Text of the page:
- 2010 Census Gazetteer Files: New Jersey County Subdivisions, United States Census Bureau. Accessed May 21, 2015.
- US Gazetteer files: 2010, 2000, and 1990, United States Census Bureau. Accessed September 4, 2014.
- Town Council, Town of Newton. Accessed November 13, 2015.
- 2015 New Jersey Mayors Directory, New Jersey Department of Community Affairs, as of October 20, 2015. Accessed November 13, 2015.
- Town Manager, Town of Newton. Accessed June 28, 2012.
- Municipal Clerk, Town of Newton. Accessed June 28, 2012.
- 2012 New Jersey Legislative District Data Book, Rutgers University Edward J. Bloustein School of Planning and Public Policy, March 2013, p. 110.
- U.S. Geological Survey Geographic Names Information System: Town of Newton, Geographic Names Information System. Accessed March 8, 2013.
- DP-1 - Profile of General Population and Housing Characteristics: 2010 for Newton town, Sussex County, New Jersey, United States Census Bureau. Accessed February 24, 2013.
- Municipalities Grouped by 2011-2020 Legislative Districts, New Jersey Department of State, p. 11. Accessed January 6, 2013.
- Profile of General Demographic Characteristics: 2010 for Newton town, New Jersey Department of Labor and Workforce Development. Accessed February 24, 2013.
- PEPANNRES - Annual Estimates of the Resident Population: April 1, 2010 to July 1, 2015 - 2015 Population Estimates for New Jersey municipalities, United States Census Bureau. Accessed May 22, 2016.
- GCT-PH1 Population, Housing Units, Area, and Density: 2010 - State -- County Subdivision from the 2010 Census Summary File 1 for New Jersey, United States Census Bureau. Accessed February 24, 2013.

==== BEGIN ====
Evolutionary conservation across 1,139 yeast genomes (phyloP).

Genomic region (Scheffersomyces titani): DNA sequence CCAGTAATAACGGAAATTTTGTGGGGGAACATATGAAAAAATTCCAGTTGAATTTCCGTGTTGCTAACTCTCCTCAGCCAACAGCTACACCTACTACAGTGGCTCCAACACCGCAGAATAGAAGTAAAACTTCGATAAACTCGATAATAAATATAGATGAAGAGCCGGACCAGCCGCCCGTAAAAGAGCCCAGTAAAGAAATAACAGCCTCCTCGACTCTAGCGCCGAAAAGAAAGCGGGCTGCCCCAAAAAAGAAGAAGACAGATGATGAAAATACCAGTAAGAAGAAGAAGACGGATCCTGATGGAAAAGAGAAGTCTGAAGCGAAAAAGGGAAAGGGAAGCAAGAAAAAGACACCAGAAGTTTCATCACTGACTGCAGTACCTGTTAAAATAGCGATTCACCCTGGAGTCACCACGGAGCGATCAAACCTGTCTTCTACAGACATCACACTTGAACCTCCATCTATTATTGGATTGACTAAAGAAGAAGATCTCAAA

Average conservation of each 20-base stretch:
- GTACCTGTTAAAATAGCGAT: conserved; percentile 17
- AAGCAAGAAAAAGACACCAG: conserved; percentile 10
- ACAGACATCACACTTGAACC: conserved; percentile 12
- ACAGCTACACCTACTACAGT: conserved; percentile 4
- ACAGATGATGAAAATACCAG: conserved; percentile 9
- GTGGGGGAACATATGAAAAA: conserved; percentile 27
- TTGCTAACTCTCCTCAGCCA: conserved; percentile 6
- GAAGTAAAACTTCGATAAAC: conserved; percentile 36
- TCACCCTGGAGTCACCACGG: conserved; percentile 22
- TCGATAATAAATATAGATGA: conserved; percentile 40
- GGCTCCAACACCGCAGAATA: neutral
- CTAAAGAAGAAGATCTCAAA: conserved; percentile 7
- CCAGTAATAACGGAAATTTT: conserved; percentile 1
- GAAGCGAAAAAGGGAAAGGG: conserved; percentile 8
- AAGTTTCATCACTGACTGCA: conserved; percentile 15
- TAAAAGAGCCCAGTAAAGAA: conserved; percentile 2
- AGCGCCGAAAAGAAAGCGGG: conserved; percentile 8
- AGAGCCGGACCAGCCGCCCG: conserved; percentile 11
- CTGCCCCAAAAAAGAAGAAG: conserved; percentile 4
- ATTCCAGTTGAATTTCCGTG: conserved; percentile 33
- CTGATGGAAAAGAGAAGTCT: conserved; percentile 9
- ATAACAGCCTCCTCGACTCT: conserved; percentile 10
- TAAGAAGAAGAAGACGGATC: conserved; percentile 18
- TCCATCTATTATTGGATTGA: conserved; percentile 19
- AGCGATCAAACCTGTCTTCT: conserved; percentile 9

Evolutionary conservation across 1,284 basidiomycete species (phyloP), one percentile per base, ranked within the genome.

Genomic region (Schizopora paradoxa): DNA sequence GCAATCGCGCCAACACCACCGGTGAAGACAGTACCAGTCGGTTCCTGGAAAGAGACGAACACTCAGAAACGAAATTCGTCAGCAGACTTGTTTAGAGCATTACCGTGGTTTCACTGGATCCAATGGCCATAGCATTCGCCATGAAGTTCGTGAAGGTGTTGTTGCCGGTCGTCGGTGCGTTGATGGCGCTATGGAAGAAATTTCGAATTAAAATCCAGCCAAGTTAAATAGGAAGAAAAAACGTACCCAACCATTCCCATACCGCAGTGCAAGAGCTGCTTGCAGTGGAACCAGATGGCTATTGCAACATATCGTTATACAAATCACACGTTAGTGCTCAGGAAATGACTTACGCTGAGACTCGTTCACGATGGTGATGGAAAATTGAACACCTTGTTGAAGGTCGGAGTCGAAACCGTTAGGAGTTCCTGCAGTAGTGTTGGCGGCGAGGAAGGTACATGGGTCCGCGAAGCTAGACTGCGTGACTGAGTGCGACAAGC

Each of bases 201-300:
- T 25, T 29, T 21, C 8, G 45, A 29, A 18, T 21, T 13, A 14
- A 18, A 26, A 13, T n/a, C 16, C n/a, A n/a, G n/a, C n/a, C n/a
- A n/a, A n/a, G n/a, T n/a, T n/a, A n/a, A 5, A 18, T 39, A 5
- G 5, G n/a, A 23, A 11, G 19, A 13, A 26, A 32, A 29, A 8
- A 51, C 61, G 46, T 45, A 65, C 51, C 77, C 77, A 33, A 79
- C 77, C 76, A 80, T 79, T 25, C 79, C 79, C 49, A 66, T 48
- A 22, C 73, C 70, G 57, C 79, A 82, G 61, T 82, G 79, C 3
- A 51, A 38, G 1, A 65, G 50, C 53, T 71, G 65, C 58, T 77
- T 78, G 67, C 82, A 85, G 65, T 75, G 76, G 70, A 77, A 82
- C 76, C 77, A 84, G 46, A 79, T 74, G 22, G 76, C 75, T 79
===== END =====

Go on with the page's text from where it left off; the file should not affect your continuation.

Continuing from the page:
- Look Up a ZIP Code for Newton, NJ, United States Postal Service. Accessed February 24, 2013.
- Zip Codes, State of New Jersey. Accessed October 25, 2013.
- Area Code Lookup - NPA NXX for Newton, NJ, Area-Codes.com. Accessed October 25, 2013.
- American FactFinder, United States Census Bureau. Accessed September 4, 2014.
- A Cure for the Common Codes: New Jersey, Missouri Census Data Center. Accessed June 28, 2012.
- US Board on Geographic Names, United States Geological Survey. Accessed September 4, 2014.
- Find a County, National Association of Counties. Accessed April 7, 2015.
- Sussex County, NJ, National Association of Counties. Accessed January 21, 2013.
- Snyder, John P. The Story of New Jersey's Civil Boundaries: 1606-1968, Bureau of Geology and Topography; Trenton, New Jersey; 1969. p. 231. Accessed June 28, 2012.
- Table 7. Population for the Counties and Municipalities in New Jersey: 1990, 2000 and 2010, New Jersey Department of Labor and Workforce Development, February 2011. Accessed February 24, 2013.